What Happens To Your Stomach When You Don't Drink Enough Water

Drink eight glasses of water every day. This is probably a saying you've heard over and over again. While the jury isn't out on the exact number (especially since not everyone's lifestyle is the same), there's no discounting the importance of drinking water. 

Ailments like brain fog, fatigue, muscle cramping, headaches, and dry skin can be prevented if you drink enough water every day. But did you know that your stomach and your entire digestive system — from your mouth to your anus — also require water to get their jobs done? "Water is involved in literally every step of the digestive process, which is just another reason why staying adequately hydrated is so critically important to your health," shared Susan Bowerman, a registered dietitian and senior director of Worldwide Nutrition Education and Training at Herbalife

When you don't get enough water, your stomach suffers, literally. From gastritis to acid reflux and even ulcers, dehydration can cause a lot of problems, per Digestive Health Specialists. Let's take a look at why.

Water helps prevent an overly acidic stomach and constipation

Your stomach, one part of the digestive process, needs water to produce the digestive juices that eventually help break up the food you consume. If you don't drink enough water, you're not only disrupting this process of nutrient absorption, but this can also lead to an overly acidic stomach, per Medical News Today. In fact, it is recommended that people who have GERD and acid reflux sip water while they eat to make for easier movement of their food through the digestive tract. If you want to prevent stomach ulcers and heartburn, you should be fueling your body with adequate amounts of water. 

According to registered dietitian Candace Pumper (via Everyday Health), water plays a role in maintaining a healthy gut too, which again is an important part of digestion. "Hydration plays a key role in intestinal secretions, nutrient digestion and absorption, gut motility, waste removal, and gut microbiome support," explained Pumper.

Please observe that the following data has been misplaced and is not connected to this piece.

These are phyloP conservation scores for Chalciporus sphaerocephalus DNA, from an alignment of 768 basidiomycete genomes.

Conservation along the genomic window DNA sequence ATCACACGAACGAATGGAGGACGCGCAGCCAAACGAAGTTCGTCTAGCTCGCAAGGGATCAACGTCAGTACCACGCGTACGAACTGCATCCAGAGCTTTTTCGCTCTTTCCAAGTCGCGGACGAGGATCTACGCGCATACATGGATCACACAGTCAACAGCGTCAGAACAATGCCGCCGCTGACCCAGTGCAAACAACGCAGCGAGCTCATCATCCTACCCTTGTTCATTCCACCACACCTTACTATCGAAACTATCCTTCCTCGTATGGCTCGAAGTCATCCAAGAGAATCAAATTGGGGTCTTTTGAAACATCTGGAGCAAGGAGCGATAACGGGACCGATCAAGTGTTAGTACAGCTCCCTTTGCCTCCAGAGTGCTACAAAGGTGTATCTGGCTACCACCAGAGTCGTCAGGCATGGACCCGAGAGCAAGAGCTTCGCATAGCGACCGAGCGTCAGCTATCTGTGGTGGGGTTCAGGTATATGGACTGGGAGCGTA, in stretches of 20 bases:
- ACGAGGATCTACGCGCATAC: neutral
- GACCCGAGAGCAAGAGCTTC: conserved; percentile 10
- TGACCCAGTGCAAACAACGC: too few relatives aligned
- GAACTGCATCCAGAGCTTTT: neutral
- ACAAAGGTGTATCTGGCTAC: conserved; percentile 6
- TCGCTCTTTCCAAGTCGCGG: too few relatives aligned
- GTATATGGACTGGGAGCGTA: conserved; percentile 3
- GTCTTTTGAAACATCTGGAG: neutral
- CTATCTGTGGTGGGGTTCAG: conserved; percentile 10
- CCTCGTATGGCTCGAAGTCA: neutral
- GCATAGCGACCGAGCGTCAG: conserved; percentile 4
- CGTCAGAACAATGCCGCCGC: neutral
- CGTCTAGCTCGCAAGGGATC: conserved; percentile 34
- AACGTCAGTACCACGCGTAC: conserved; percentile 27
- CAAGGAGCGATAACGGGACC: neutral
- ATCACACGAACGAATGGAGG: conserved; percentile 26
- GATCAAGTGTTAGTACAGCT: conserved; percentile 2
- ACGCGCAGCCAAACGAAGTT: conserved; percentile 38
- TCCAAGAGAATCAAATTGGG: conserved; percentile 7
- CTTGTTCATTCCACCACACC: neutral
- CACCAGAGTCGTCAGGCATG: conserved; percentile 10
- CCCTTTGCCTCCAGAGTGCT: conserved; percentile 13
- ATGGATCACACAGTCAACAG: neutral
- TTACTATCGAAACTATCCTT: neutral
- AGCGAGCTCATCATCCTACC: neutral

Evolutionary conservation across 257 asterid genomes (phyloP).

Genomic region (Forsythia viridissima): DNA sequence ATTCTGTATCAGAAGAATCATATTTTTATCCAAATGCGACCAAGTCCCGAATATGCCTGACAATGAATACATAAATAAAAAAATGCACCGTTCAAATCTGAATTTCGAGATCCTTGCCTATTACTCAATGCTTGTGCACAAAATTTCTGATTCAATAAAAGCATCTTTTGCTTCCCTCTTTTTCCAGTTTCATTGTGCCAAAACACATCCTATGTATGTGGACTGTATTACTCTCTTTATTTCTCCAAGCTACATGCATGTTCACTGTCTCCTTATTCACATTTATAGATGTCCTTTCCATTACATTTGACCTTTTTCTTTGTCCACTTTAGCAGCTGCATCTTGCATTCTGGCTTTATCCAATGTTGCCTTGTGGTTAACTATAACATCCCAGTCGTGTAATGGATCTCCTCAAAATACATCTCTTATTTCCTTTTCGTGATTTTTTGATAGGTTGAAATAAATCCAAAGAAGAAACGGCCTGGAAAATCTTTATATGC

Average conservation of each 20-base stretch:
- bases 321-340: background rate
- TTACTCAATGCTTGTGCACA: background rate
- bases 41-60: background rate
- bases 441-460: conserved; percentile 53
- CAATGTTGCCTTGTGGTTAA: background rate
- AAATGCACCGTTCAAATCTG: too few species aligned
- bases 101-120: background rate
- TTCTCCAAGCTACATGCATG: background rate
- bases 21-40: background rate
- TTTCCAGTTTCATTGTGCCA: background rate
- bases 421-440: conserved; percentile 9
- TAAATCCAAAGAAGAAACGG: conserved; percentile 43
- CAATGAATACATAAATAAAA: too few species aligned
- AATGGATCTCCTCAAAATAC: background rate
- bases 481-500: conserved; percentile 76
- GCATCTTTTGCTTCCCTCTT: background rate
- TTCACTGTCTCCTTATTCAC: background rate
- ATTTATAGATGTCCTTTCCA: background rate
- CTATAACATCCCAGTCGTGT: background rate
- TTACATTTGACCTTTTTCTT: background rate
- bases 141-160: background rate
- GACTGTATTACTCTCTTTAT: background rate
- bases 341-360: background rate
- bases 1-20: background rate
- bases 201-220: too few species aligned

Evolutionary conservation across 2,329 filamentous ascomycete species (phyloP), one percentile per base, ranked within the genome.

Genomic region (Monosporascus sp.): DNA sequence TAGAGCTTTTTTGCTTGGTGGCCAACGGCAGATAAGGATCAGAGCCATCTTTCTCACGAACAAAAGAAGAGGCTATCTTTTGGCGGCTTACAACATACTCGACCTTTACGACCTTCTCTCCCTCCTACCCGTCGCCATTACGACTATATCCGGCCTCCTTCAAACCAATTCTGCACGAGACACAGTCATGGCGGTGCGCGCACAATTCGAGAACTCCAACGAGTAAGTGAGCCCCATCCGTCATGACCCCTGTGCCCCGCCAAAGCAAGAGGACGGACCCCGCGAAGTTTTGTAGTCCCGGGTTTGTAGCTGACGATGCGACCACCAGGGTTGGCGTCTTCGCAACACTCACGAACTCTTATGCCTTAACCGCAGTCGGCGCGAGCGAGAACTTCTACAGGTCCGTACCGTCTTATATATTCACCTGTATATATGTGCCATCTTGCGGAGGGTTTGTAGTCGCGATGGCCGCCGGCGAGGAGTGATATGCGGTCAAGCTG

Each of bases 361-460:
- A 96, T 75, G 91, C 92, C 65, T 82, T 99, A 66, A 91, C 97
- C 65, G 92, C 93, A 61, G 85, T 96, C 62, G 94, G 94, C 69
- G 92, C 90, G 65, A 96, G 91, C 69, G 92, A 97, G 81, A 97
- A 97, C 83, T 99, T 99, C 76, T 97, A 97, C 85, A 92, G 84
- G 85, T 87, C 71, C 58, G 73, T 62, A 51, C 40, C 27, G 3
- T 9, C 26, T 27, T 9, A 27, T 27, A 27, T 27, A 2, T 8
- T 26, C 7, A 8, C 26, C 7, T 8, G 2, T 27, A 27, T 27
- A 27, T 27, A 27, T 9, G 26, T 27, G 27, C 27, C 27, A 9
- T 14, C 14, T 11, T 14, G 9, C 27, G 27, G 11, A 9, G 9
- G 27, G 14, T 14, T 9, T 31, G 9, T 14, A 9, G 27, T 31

If you want to avoid constipation, drinking enough water could be the key. "There are water receptors in the colon, and they pull water from the body to make the stools softer. If you don't get enough water, hard stools and constipation could be common side effects, along with abdominal pain and cramps," shared family medicine doctor Dr. Marjan Moghaddam (per Henry Ford Health). This is not all water does for your digestive system, though.

Water helps with the production of saliva

Ever wondered why you wake up in the morning with a parched mouth and bad breath? Blame the lack of water for this particular morning delight. As Dr. John Higgins of the University of Texas told Everyday Health, "If you're not producing enough saliva, you can get bacterial overgrowth in the mouth, and one of the side effects of that is bad breath." Drinking enough water can keep your saliva production in check and prevent dry mucous membranes, which invariably affects everything from talking to swallowing, per Henry Ford Health. 

Saliva also performs the important function of moistening your food, explained registered dietitian Susan Bowerman (via Herbalife). "It is also a vehicle for enzymes that begin the process of chemically breaking down the fats and carbohydrates as you chew." 

Now that you know the importance of water for stomach-related activities, just how much should you be drinking? And do coffees, green teas, and your daily intake of fruits count as water consumption? The U.S. National Academies of Sciences, Engineering, and Medicine recommends close to 15.5 cups (3.7 liters) for adult men and 11.5 cups (2.7 liters) for adult women, and this includes any and all water that might come from foods and other beverages (via Mayo Clinic). Routinely filling a water bottle every morning and keeping it close to you might be a good way to remind yourself to hydrate throughout the day. You can also include water-rich sources of fruits and vegetables in your diet. Find creative (yet healthy) ways to increase your fluid intake so you remain consistent.